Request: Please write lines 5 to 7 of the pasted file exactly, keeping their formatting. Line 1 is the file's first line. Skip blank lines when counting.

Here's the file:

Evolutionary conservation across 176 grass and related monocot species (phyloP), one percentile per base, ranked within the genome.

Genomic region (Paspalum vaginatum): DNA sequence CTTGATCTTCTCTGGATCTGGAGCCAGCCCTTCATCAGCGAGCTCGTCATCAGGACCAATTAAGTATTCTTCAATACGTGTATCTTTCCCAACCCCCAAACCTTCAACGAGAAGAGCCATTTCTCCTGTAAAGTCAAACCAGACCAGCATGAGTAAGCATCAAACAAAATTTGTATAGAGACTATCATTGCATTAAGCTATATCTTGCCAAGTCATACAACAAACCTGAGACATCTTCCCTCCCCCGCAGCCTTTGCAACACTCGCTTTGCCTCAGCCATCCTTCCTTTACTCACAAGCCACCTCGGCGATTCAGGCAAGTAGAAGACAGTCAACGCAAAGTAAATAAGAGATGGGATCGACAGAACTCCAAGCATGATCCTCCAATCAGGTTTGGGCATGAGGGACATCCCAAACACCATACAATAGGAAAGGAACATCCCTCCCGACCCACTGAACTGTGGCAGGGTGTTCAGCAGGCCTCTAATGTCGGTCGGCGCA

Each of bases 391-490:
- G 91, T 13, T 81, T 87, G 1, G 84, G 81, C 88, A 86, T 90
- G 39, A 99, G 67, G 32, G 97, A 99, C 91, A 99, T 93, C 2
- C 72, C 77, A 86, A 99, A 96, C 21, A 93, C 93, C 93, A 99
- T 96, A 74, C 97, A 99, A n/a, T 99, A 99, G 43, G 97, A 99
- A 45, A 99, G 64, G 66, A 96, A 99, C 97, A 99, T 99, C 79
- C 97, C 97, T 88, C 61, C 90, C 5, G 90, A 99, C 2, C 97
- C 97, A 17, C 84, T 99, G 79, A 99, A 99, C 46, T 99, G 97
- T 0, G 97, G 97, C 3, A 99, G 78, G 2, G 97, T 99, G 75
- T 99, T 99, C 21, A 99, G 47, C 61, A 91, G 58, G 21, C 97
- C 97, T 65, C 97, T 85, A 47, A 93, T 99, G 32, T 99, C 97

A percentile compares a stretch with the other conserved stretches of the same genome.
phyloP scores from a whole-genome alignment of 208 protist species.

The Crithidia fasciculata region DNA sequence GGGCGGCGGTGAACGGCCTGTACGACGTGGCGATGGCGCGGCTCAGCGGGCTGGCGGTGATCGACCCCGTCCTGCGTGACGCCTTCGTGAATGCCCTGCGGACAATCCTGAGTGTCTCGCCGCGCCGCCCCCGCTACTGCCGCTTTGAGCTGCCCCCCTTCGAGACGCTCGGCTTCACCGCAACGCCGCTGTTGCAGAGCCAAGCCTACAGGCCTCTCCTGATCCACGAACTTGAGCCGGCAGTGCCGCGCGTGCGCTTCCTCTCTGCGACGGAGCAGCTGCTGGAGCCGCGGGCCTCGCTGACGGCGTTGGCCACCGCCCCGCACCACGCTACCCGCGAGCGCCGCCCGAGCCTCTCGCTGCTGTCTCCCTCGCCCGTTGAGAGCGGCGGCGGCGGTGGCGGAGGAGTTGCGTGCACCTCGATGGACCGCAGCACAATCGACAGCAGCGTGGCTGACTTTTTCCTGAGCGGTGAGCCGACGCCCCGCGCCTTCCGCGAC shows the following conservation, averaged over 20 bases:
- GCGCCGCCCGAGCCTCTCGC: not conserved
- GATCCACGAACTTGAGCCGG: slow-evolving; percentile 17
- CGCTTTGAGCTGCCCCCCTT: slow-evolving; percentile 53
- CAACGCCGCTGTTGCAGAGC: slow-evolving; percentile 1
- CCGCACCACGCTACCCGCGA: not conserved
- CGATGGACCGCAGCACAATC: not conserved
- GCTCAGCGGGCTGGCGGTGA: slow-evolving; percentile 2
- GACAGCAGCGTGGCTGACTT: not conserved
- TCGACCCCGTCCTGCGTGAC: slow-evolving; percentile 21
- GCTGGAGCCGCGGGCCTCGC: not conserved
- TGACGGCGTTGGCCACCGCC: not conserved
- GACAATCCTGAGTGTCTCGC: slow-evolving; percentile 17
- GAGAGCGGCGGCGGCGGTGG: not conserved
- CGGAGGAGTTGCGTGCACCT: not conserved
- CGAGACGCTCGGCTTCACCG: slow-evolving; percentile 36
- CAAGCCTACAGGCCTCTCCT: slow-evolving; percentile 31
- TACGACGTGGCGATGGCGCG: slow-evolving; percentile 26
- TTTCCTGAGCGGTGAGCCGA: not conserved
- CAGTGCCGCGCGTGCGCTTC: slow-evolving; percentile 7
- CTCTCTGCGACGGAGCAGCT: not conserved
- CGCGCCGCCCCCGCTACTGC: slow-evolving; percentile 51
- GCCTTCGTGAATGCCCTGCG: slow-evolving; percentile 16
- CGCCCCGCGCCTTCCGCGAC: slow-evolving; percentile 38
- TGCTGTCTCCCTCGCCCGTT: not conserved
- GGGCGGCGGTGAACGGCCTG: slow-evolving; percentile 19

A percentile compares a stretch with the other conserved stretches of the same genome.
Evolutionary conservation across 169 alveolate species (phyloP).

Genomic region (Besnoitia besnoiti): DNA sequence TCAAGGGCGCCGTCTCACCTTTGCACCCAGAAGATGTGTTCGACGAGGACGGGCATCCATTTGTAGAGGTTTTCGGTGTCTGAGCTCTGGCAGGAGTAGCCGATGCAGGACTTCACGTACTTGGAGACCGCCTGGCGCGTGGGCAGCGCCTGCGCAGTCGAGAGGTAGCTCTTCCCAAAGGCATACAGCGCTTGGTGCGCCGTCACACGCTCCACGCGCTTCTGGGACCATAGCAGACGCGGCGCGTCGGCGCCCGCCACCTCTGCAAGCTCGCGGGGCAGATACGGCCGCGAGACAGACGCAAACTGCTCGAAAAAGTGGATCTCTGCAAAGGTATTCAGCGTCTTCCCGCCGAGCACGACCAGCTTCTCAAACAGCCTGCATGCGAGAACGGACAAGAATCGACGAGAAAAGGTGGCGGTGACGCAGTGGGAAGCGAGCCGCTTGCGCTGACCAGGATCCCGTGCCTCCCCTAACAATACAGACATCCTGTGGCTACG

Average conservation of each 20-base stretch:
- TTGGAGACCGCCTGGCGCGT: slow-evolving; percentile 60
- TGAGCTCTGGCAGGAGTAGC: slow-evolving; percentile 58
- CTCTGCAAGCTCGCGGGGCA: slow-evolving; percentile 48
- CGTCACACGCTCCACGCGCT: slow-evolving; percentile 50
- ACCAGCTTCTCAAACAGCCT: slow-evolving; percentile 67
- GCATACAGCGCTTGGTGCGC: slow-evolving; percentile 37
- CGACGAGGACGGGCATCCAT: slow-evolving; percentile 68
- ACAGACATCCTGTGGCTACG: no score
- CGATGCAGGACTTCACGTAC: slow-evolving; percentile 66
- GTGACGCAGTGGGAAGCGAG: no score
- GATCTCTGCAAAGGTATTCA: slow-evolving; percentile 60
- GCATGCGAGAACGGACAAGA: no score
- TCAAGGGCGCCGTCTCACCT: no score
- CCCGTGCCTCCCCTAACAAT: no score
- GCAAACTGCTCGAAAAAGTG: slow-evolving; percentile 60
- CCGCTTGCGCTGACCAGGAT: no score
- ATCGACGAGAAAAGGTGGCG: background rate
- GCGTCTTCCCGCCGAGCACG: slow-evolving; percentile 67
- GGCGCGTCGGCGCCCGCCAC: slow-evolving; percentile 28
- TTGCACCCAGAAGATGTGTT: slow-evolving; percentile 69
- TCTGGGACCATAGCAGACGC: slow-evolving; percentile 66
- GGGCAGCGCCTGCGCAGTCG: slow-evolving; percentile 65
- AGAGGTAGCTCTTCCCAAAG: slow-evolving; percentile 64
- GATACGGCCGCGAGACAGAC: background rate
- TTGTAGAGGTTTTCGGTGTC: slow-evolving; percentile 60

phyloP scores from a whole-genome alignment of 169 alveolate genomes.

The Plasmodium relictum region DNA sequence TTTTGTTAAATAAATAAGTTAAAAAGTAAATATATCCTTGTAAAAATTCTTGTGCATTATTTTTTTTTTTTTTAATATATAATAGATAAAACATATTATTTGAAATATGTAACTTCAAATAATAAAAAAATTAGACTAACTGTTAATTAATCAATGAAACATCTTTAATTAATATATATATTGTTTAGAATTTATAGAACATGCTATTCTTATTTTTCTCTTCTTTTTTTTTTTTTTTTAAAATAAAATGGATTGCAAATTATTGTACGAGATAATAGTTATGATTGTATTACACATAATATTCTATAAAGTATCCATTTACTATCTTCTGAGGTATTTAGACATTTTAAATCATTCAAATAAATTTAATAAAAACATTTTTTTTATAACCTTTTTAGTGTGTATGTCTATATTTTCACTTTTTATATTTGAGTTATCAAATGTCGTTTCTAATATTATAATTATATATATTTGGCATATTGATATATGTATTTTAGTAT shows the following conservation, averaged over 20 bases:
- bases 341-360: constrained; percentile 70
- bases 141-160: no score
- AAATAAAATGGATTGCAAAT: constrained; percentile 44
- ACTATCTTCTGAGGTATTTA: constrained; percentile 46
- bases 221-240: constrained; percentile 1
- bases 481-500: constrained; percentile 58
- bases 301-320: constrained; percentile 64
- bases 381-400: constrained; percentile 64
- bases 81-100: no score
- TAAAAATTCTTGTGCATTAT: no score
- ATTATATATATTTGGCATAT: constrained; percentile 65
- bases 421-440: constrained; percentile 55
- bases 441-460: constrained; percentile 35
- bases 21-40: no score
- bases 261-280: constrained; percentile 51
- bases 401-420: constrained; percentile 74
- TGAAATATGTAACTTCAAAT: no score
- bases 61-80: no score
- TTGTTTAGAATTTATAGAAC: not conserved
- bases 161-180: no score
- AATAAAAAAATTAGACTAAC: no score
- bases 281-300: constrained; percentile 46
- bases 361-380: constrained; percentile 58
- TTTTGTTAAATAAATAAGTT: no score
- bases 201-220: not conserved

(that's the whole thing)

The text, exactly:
- G 39, A 99, G 67, G 32, G 97, A 99, C 91, A 99, T 93, C 2
- C 72, C 77, A 86, A 99, A 96, C 21, A 93, C 93, C 93, A 99
- T 96, A 74, C 97, A 99, A n/a, T 99, A 99, G 43, G 97, A 99